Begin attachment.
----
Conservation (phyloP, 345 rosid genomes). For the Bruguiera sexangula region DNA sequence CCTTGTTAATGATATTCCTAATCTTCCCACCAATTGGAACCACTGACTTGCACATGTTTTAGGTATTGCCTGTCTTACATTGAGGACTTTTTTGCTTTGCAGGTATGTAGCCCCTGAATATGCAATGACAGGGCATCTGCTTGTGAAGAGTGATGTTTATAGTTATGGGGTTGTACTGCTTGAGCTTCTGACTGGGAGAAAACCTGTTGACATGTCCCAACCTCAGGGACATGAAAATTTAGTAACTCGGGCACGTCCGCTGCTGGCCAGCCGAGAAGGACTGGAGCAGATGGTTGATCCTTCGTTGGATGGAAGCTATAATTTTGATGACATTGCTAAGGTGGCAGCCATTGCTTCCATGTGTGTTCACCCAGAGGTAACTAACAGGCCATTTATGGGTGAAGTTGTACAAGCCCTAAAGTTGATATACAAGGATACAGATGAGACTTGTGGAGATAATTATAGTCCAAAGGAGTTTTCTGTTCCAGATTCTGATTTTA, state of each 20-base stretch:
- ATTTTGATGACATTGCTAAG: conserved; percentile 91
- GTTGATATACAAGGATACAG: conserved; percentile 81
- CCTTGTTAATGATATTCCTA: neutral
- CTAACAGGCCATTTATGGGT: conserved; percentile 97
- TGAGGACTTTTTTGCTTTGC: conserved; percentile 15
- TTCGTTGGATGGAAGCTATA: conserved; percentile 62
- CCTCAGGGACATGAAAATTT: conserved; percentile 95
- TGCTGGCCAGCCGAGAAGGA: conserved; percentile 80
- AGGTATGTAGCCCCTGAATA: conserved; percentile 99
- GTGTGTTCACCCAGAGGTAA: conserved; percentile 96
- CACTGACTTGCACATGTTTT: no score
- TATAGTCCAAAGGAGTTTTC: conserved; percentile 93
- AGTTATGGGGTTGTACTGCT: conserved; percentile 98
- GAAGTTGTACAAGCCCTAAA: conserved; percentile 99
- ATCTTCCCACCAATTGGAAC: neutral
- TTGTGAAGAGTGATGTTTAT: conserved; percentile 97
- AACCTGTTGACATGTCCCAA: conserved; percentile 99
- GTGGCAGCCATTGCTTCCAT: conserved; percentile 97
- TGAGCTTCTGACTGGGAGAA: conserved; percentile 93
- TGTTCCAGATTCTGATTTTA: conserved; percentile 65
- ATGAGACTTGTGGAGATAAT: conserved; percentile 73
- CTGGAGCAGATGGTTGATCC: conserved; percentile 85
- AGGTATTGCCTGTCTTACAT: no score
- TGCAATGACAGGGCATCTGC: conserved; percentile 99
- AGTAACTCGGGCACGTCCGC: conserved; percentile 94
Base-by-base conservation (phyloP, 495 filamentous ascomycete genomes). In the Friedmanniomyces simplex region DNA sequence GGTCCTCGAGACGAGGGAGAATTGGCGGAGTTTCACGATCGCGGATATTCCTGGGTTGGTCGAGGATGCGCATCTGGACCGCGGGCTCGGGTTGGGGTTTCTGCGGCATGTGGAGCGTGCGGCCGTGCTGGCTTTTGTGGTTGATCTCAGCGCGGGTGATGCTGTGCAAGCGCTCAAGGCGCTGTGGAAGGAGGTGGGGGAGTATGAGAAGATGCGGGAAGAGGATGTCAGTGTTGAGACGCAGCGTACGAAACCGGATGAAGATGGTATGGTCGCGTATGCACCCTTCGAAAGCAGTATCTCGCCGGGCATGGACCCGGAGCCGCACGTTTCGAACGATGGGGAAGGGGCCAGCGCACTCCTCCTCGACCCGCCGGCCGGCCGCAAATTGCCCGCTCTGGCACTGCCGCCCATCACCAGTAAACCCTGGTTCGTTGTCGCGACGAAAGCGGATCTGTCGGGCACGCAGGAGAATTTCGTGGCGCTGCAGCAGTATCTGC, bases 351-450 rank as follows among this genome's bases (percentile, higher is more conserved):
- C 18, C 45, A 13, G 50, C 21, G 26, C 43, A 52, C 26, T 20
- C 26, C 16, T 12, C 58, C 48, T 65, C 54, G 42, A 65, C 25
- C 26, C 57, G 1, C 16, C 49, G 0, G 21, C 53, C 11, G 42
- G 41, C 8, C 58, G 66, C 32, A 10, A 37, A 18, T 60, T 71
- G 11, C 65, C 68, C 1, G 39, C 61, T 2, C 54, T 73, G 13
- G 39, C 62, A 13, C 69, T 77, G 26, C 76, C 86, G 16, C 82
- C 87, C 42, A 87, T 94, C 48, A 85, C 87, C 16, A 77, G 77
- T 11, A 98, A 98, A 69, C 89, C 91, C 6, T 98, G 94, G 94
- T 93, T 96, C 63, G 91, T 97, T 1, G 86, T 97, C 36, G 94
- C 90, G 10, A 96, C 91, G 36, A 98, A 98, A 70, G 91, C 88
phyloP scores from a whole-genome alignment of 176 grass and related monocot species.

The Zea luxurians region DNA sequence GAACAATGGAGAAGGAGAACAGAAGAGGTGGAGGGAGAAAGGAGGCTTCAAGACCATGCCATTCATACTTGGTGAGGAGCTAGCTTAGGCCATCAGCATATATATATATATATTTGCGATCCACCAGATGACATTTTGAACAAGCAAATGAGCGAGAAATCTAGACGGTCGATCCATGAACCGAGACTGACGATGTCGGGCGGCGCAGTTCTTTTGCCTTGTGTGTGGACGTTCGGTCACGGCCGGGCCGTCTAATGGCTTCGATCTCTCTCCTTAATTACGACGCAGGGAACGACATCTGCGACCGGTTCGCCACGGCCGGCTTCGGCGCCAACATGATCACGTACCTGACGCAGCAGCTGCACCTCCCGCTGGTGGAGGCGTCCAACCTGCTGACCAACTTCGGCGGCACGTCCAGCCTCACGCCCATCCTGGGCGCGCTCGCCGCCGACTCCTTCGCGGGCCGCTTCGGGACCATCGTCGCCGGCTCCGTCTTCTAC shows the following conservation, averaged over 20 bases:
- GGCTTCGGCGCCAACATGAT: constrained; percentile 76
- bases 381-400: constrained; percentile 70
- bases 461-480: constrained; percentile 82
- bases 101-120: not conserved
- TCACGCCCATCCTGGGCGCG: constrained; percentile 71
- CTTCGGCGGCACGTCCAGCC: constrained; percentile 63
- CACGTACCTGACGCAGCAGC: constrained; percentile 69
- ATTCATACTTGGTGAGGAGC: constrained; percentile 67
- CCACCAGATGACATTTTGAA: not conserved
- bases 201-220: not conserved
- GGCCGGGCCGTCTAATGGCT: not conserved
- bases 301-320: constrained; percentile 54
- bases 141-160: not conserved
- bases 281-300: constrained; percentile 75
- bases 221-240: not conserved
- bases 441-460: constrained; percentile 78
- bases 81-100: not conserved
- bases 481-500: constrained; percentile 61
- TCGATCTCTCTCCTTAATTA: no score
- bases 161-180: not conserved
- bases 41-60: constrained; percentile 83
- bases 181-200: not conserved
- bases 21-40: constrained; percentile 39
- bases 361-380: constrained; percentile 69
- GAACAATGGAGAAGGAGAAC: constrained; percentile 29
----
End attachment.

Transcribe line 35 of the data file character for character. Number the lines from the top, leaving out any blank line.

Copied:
- T 11, A 98, A 98, A 69, C 89, C 91, C 6, T 98, G 94, G 94